Welcome, audiophiles, to Dave’s rundown of the Ottawa Jazz Festival which wrapped up just last week. I know I’m a little late to the party, but it would be an injustice not to write about a festival that occupied such a large amount of my time and which boasted a fantastic lineup each night. Behold! here is my countdown of the top five indie acts of the festival, with a a few non-indie honourable mentions. Keep in mind that I was not able to attend every show of the festival, and that includes some of my most anticipated bands that graced the lineup.
I didn’t know anything about Canailles, and originally had no intention of seeing them. They happened to be sharing a time slot with one of my jazz favourites, The Hiromi Trio Project, which was a show I was determined not to miss. Unfortunately, Hiromi’s small space in the NAC Studio filled up, and I was forced elsewhere to get my musical fix. The silver lining here was the accidental discovery of the Quebec folk band known as Canailles. This big folk group (stylistically described as “cajun-poutine”) brought life and colour to the stage with banjo, guitar, double bass, accordion, drums, washboard, mandolin, and plenty of vocals. Their music was energetic and danceable, with a hefty serving of charm that came from the chaotic and relaxed nature of the band.
4. Lake Street Dive
Lake Street Dive has been getting a lot of attention after their debut album. A rather popular video of them covering “I Want You Back” by the Jackson Five was my first exposure to them, followed by a solid performance on The Colbert Report. When their name appeared on the lineup I figured it would be a great way to get a real idea of what these musicians were made of. The four-piece blues-soul-jazz mix was fronted by the dynamic and powerful voice of Rachael Price, providing the best vocal performance of the festival by a wide margin. She was backed by a talented rhythm section featuring some excellent double-bass work, intricate drumming, and an alternating guitar/trumpet player who added some crisp solos and tight accompaniment. The members of the band contributed to the vocal stack with their own harmonies, giving the band a very lush sound which could be enjoyed by just about anyone. They had emotion, soul, and just the right amount of dirt wrapped in a truly fun package.
3. Béla Fleck and Brooklyn Rider
I’m cheating here a little bit, since Béla Fleck is no indie artist. He was, however, backed by an indie string quartet known as Brooklyn Rider in the newest glorious incarnation of the banjo master. This show was a display of virtuosity that one does not have the chance to see often. Béla Fleck is an absolute genius, and every note he plays on the banjo (and believe me, there were a lot of notes played) is pure gold. Without any backup he is capable of taking his audience anywhere he wants, and he does so in a way that no banjo player has before. Give him an extremely coordinated and talented string quartet to work with, and he produces yet another stylistic variation of the banjo that must be heard. In this case, he took his usual bluegrass-jazz-folk stylings and applied them to a pseudo-classical setting. The crows was treated to complex compositions that constantly evolved, rising and falling with the calculated drama of classical music. While Béla Fleck could have commandeered the show with ease, he made plenty of space for Brooklyn Rider to show what their worth, and they certainly proved that they were worthy of backing one of the true musical legends of our time.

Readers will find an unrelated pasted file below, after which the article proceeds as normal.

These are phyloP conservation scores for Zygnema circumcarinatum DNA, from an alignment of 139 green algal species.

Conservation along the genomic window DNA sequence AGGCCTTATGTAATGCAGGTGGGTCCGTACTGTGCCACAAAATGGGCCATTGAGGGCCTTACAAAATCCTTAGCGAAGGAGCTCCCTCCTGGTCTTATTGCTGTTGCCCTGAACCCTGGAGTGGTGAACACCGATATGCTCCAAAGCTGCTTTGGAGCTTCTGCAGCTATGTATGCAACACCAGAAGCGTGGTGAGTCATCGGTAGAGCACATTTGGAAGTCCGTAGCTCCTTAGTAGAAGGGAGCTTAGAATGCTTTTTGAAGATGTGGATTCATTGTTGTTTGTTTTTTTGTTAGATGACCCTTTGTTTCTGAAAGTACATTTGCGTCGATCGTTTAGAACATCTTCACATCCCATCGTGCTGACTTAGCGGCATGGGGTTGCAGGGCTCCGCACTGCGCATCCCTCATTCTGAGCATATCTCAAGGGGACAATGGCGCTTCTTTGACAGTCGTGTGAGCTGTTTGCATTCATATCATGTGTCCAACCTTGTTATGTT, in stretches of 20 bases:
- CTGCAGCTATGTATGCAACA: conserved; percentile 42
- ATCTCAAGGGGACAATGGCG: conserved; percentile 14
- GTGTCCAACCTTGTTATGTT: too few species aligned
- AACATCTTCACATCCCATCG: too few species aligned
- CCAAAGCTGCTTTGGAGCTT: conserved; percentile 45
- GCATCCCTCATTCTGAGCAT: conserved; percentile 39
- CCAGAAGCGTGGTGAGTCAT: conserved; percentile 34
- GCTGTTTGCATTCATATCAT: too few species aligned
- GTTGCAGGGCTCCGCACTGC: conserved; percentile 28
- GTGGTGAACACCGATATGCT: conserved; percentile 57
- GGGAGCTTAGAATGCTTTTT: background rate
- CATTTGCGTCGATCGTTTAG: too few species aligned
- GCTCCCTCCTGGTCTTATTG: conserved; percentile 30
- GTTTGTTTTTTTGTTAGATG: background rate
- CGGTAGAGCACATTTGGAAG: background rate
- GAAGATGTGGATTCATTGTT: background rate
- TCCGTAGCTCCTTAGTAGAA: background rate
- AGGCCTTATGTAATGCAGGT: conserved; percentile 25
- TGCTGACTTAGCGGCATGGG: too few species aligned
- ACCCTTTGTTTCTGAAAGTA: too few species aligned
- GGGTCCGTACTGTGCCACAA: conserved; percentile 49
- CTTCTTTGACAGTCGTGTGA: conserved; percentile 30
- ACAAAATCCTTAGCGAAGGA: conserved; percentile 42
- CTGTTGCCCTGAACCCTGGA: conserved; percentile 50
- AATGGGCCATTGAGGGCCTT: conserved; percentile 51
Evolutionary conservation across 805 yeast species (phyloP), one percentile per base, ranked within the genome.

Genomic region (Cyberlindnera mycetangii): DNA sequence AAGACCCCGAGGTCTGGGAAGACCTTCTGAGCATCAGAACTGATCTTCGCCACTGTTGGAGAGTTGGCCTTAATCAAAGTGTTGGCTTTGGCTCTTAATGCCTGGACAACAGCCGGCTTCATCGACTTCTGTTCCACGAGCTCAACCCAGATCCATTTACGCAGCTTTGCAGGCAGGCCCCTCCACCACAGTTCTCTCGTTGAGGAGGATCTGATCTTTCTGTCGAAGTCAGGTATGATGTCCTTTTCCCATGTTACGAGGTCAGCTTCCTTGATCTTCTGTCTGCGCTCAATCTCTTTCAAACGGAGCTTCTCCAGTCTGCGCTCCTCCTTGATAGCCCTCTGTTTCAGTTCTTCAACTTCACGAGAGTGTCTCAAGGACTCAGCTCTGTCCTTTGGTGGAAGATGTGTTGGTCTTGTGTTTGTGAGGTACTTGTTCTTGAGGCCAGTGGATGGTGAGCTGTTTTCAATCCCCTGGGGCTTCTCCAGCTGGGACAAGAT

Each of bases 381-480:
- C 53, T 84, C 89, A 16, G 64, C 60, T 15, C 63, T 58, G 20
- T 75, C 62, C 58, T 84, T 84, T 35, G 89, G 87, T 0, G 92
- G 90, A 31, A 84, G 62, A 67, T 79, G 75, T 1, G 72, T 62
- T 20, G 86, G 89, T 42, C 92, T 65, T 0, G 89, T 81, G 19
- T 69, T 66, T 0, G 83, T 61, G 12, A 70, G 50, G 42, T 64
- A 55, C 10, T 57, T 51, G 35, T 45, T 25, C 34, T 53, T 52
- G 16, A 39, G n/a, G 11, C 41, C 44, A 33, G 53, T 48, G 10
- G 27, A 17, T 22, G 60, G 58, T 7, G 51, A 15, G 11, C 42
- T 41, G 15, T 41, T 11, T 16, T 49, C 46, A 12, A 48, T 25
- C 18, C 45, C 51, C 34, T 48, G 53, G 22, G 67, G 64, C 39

2. Hypnotic Brass Ensemble
This band of horn-wielding brothers brought jazz and hip-hop together in a seamless marriage. This show was about as energetic as they come, switching between instrumental tunes that explored the bright punch of brass, and hip-hop backed by a horn chorus. Every moment of this show forced me dance to the dirty groove that permeated the evening. Hypnotic Brass Ensemble was truly mesmerizing, urging me to sink into every horn line and every vocal rhythmic twist. The notoriously docile jazz festival crowd threw down their lawn chairs and joined the irresistible party, letting the horns blast them into a dancing frenzy. This show also gets bonus points due to the fact that I went crowd surfing for the first time, and it was nutty.
And now for the festival champions…
1. Snarky Puppy
Where do I even begin with this show. My mind was being overloaded with joy during every second of this set. Every chord, every line, every jam took the audience from groovy lows to ecstatic highs that displayed one of the most talented and tight touring bands around. Michael League’s bass, the keyboard, the horn section, the drums, the guitar…every voice meshed perfectly through mind-bending tempos and rhythmic switches that most bands of this size couldn’t dream of tackling. The audience travelled through jazz, fusion, R&B, instrumental hip-hop, rock, latin jazz, and really anything else you might be able to think of without a missed beat or a suffering from a quick stumble. These guys stole the jazz festival and ran away with it. I walked out of that show wanting so much more, but with a feeling of complete auditory satisfaction. Rest assured, I will be seeing Snarky Puppy at every opportunity, because these guys are unlike anything else around.
Honourable Mentions and Missed Acts
There were two bands that I was really itching to see and unfortunately missed out on: The Bad Plus and Hiromi: The Trio Project. I have no doubt that these were both fantastic shows that could easily have been among the best of the fest.
A few non-indie bands that were truly excellent: Ben Harper and Charlie Musselwhite, Bill Frisell, Dirty Dozen Brass Band, Tedeschi Trucks Band, and Earth, Wind & Fire. Go see any and all of these artists if you get the chance.